The effects of beta, size and book-to-market on UK stock returns : risk adjustment, characteristic factors and the cross-section of expected stock returns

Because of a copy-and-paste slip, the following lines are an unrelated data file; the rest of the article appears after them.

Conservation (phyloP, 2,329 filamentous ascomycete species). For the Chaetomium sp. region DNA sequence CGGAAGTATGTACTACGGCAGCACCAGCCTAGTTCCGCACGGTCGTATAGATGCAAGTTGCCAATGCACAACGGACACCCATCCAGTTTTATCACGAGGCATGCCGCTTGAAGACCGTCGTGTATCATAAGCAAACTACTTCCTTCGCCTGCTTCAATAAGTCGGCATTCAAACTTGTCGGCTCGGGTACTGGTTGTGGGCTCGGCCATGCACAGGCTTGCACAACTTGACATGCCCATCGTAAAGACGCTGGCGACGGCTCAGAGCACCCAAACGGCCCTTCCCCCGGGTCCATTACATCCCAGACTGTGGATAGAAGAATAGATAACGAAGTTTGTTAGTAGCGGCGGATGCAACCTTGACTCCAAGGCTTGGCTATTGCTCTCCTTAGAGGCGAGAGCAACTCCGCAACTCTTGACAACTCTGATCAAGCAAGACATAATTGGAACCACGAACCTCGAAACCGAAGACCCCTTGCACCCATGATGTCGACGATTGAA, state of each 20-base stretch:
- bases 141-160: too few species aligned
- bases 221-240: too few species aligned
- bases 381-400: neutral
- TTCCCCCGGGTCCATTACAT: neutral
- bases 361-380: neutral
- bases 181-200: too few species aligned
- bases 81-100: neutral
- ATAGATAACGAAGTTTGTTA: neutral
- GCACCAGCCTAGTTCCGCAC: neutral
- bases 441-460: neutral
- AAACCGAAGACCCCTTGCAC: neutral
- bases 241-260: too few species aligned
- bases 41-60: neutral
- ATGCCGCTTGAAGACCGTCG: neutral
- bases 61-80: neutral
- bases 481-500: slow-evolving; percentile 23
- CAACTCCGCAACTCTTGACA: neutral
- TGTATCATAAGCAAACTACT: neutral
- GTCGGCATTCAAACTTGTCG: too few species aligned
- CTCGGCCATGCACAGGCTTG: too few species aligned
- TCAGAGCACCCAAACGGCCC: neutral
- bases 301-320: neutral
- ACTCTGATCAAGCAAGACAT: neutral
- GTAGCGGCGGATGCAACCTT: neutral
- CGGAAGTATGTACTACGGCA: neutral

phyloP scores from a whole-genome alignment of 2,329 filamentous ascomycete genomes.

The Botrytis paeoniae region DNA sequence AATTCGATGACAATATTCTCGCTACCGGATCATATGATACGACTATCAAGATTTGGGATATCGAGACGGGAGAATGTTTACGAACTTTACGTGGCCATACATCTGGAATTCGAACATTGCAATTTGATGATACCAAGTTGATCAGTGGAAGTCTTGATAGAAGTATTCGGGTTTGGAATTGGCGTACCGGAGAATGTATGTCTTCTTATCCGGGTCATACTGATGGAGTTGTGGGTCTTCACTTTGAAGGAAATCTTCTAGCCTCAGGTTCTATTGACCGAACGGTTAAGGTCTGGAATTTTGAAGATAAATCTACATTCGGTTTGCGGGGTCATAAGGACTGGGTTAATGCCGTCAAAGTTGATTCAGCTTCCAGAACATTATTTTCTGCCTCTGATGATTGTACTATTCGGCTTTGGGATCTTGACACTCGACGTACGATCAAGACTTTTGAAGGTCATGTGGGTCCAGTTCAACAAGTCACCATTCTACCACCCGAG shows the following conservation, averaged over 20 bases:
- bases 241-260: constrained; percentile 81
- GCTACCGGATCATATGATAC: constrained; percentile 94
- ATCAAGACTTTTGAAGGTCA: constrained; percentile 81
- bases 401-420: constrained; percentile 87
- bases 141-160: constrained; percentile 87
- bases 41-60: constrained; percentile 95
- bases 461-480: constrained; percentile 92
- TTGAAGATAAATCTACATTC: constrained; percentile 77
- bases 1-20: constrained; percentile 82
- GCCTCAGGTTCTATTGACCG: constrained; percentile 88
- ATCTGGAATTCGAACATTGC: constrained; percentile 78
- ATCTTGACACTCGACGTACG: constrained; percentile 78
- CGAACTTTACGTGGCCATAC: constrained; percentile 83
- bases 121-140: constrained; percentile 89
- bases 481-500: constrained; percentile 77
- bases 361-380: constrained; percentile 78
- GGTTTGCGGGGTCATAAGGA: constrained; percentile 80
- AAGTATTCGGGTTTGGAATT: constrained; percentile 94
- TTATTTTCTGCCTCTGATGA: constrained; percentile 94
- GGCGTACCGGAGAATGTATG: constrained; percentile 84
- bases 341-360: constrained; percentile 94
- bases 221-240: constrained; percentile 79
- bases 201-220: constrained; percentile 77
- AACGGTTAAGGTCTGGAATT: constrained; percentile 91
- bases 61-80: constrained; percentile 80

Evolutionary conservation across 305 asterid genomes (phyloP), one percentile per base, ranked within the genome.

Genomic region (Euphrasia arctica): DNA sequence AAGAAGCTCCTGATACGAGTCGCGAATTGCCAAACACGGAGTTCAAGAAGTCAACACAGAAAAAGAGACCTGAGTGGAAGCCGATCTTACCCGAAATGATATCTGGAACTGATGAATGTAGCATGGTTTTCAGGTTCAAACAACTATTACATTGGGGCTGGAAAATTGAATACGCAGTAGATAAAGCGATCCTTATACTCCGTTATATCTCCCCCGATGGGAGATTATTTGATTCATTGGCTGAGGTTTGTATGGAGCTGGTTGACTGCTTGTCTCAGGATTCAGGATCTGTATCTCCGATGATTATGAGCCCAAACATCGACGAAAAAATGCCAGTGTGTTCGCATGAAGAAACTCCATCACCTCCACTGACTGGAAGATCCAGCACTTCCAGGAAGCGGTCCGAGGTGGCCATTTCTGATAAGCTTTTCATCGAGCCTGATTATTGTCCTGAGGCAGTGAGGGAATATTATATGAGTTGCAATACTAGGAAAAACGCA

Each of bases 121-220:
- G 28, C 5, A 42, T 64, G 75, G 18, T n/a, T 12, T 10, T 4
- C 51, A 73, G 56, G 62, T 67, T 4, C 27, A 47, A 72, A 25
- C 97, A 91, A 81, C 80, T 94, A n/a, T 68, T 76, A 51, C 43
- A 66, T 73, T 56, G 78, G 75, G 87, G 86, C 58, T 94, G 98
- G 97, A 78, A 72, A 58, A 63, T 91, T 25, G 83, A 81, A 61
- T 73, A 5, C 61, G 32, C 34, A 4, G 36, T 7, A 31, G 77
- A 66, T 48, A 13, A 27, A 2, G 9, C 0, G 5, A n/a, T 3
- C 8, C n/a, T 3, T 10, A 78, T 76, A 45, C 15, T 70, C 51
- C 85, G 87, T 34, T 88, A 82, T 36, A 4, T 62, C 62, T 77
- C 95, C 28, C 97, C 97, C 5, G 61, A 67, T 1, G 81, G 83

This research examines the cross-section of expected returns in the UK stock market for the period January 1969-December 2001, with particular reference to the role of risk adjustments and the pricing of characteristic factors. This study has three empirical parts. This first part of the empirical study is concerned with the testing for cross-sectional relationships between expected returns and firm size, book-to-market equity ratio and beta. A methodology similar to that of Fama and French (1992) is employed for this purpose. Most of the research relating the behavior of stock returns to variables such as beta, size and book-to-market equity ratio has been done for the US markets, but there has been limited research relating to the UK markets. In order to further fill the gap, this study provides new evidence by using a more up to date dataset for the UK stock market. In addition, this study further tests the relationship by employing methods not previously employed for the UK market. The cross sectional relationships are tested using robust regressions. Because of seasonal patterns and small-firm effects detected in prior cross-sectional studies, this study also explores cross-section relations for different months of the year and different size cohorts. In the second part, this study analyses models that explain the time series of stock returns using portfolios that mimic the characteristics found to be priced in the first stage cross-section analysis. It was ascertained whether these characteristics proxy for sensitivity to risk factors in returns or whether the characteristics themselves explain the cross section of expected stock returns. This study also discriminates between these two explanations by testing whether it is the time variation in expected risk premiums as measured by the characteristic factors or time variation in the risk loadings as measured by the risk factors arising from characteristic factors. In the third part, it was detennined whether the characteristic factors found to priced in the first and second stage have any explanatory power relative to the loadings on the factors through the different asset pricing risk models. Throughout the study, other issues in both the cross-section and time-series analysis, such as data-snooping biases and residual analysis are also addressed. From all three parts, there is strong evidence that the book-to-market equity ratio is a very important detenninant of the cross-sectional variation in average stock returns while there is hardly any role for beta or size effects in explaining returns. However, the book-to-market effect is only visible for portfolios of small firms and for the month of April. This study further finds some evidence supporting a rational asset-pricing risk model as a possible explanation of book-to-market and size premiums and some evidence supporting book-to-market and size characteristics as a possible explanation. But the analysis of risk-adjusted returns through different factor models suggests that, the priced firm characteristics like book-to-market equity and size are not proxying for loadings on omitted factors that are priced.